Avid followers of high-brow UK media will know all about Laura Mvula. The young Brummie soulstress has been all over the smarter broadsheets and the glossier magazines. She’s also landed some high-profile TV spots and been nominated or a number of prestigious awards and with a UK tour coming to an end her label is wisely re-promoting her debut album that was originally released back in March.
‘Sing To The Moon’ is an assured, confident and innovative album and it’s easy to hear why Laura’s been espoused by those media outlets beloved of the chattering classes. Said media has, by and large, tried to set up the Birmingham Conservatoire graduate as the “next Amy Winehouse” while others have made comparisons to Corine Bailey Rae, Nina Simone – even Billie Holiday. Laura says her biggest influences have been her Gospel background and the music of people like Jill Scott, Erykah Badu and Lauren Hill. Sure, you can hear echoes of all those great artists throughout the 12 tracker but Laura is always her own woman and her music is totally personal. One critic has suggested that Laura’s created a whole new genre – “gospeldelia” and listening to something like ‘Green Garden’ (the latest single) you can sort of understand where that critic’s coming from. Featuring tinkling percussion, insistent handclaps and soaring harmonies, the song’s an ultra catchy, optimistic ode to the Birmingham suburb of Kings Heath where Laura grew up… lovely stuff – 21st century Fifth Dimension!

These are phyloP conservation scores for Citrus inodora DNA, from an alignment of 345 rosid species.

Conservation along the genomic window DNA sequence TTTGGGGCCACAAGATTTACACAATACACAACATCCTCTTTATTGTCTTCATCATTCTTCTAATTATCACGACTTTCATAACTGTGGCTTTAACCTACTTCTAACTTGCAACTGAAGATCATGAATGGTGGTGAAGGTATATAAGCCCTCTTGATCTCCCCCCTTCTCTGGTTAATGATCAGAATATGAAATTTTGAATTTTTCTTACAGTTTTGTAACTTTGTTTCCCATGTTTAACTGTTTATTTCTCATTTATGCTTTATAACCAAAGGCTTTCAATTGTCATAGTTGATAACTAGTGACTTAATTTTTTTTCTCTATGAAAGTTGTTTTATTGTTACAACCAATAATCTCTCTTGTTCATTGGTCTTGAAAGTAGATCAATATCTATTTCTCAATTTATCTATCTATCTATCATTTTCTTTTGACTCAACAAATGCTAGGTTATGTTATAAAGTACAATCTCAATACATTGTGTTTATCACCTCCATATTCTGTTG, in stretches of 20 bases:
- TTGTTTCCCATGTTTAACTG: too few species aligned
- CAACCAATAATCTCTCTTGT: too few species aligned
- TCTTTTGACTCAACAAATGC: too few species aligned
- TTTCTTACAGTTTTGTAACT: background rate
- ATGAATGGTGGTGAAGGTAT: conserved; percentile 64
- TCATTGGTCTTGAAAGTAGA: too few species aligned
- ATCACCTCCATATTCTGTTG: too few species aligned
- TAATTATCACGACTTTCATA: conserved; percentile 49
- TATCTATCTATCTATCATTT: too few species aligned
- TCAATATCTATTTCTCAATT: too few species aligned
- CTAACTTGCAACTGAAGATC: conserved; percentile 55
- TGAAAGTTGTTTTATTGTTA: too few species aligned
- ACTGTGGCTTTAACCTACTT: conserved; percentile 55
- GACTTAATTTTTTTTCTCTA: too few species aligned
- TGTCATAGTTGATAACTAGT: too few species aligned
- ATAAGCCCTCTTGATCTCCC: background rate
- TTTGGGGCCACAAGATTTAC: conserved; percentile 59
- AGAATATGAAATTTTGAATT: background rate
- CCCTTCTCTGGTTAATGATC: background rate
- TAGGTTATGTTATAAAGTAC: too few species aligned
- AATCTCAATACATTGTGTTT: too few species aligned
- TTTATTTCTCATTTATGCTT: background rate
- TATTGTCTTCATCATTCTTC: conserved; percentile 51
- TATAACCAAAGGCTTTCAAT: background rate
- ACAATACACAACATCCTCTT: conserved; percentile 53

The lovely, striking, dense, layered harmonies of ‘Green Garden’ are one of the LP’s calling cards. They’re repeated throughout the album – most notably on the opener ‘Like The Morning Dew’ and the ballad ‘She’.
Another of the album’s key features is the odd instrumentation. It’s based around celeste, harp and double bass with the latter played pizzicato style. Yes, not your usual soul fare, but vocally Laura has a classic, gospel-reared soul voice – committed and passionate. Hear it at its best on the sparse ‘Is There Anybody Out There’ or the ambitious title cut. Equally Ms M’s not afraid to bare her emotions and explore personal problems in her songs. Witness ‘Father, Father’. It begins in hymnal fashion but as it progresses discord and unusual progressions underline the discord inherent in the song’s lyric – the breakup of her parents’ marriage. Like the rest of the album, it’s ambitious in every way… an album not just for the chattering classes – but for anyone who cares about developmental soul.